Catalyst for change
There are a few Supreme Court rulings that are so significant that virtually everyone who attended school has heard of them:
Marbury v. Madison was the first case the court decided that deemed a law passed by Congress was unconstitutional, thereby establishing its right to do so;
New York Times v. Sullivan extended press protection under the First Amendment;
Miranda v. Arizona established that suspects must be advised of their rights before questioning by authorities, including the right to counsel;
Roe v. Wade established a woman’s right to have an abortion.
Wednesday is the anniversary of another landmark ruling by the court. In Brown v. Board of Education of Topeka, the National Association for the Advancement of Colored People pled the case of a young Kansas black girl. Future Supreme Court Justice Thurgood Marshall was a prominent member of the NAACP’s legal team.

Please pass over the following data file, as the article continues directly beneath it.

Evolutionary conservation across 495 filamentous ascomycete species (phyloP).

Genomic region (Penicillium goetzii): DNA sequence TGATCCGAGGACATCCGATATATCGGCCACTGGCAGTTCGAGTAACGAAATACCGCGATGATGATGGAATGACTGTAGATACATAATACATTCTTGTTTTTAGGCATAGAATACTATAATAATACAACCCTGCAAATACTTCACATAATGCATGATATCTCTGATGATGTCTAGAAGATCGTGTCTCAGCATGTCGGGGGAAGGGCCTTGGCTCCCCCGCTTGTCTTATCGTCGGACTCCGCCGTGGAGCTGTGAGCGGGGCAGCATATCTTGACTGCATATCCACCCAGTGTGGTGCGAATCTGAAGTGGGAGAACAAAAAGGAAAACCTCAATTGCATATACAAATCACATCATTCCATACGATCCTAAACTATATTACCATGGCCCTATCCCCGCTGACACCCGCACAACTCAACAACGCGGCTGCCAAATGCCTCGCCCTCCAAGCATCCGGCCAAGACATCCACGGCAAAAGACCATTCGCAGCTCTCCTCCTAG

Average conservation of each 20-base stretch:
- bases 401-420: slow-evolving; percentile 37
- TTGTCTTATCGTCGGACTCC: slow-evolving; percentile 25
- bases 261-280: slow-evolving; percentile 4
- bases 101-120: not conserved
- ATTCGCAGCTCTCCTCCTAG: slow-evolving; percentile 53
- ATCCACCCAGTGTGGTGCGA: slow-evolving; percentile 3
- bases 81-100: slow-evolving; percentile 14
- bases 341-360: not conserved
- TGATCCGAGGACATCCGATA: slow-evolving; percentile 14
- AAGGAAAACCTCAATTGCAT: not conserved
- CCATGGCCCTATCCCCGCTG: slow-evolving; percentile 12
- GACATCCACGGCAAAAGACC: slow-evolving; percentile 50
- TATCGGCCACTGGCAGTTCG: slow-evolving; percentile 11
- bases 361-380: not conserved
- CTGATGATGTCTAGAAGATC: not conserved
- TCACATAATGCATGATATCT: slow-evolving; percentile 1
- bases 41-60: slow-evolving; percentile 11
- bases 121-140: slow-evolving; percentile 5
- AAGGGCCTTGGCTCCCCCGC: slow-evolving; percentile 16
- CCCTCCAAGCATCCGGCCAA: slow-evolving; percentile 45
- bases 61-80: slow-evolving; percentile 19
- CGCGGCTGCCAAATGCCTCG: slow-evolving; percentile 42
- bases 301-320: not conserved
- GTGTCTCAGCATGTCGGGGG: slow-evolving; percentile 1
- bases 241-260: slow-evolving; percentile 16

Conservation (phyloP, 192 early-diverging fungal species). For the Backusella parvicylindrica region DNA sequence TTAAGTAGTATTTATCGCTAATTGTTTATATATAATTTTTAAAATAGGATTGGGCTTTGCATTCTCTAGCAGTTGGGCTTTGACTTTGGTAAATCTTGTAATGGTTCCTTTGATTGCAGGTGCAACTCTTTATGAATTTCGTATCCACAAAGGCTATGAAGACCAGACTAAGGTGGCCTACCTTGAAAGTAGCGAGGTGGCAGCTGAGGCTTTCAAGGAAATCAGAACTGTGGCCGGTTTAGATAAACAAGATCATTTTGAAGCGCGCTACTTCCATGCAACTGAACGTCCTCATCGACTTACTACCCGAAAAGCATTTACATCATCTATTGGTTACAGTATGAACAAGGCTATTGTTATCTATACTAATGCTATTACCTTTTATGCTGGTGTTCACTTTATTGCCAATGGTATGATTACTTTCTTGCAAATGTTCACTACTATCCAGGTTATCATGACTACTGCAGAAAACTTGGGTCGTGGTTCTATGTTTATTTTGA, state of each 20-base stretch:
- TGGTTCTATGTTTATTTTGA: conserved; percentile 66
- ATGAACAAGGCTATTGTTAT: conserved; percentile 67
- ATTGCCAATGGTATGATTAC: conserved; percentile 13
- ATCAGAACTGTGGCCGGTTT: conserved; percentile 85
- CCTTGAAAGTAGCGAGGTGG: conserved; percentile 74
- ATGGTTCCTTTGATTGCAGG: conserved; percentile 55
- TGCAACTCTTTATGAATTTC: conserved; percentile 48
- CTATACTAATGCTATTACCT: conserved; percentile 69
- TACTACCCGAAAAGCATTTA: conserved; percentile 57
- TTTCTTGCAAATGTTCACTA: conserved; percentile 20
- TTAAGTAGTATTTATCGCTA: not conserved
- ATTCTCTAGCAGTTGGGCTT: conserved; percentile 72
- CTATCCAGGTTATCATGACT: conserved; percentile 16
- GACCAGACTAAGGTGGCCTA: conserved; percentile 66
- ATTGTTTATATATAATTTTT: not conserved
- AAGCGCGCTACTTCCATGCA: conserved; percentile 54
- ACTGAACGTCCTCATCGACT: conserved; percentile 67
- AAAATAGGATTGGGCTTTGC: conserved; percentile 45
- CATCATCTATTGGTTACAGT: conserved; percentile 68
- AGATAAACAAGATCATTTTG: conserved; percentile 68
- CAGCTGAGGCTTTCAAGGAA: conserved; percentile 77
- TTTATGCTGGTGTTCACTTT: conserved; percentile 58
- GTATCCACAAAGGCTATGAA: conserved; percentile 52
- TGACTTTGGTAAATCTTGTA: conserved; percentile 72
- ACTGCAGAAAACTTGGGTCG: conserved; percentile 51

Sixty-three years ago, May 17, 1954, the Supreme Court ruled that “separate but equal” was not acceptable in education — racial segregation of schools was inherently unequal and, therefore, unconstitutional.
Within a year, the court ruled that schools should be integrated “with all deliberate speed.”
The unanimous decision in the young girl’s favor served as an inspiration and a catalyst for the civil rights movement. For the next decade-and-a-half, heroic figures led the charge and barriers to integration in public facilities fell like dominos.
It all began with Brown v. Board of Education.
Sources: History.com; PBS.org
* Editorials reflect the opinion of the publisher.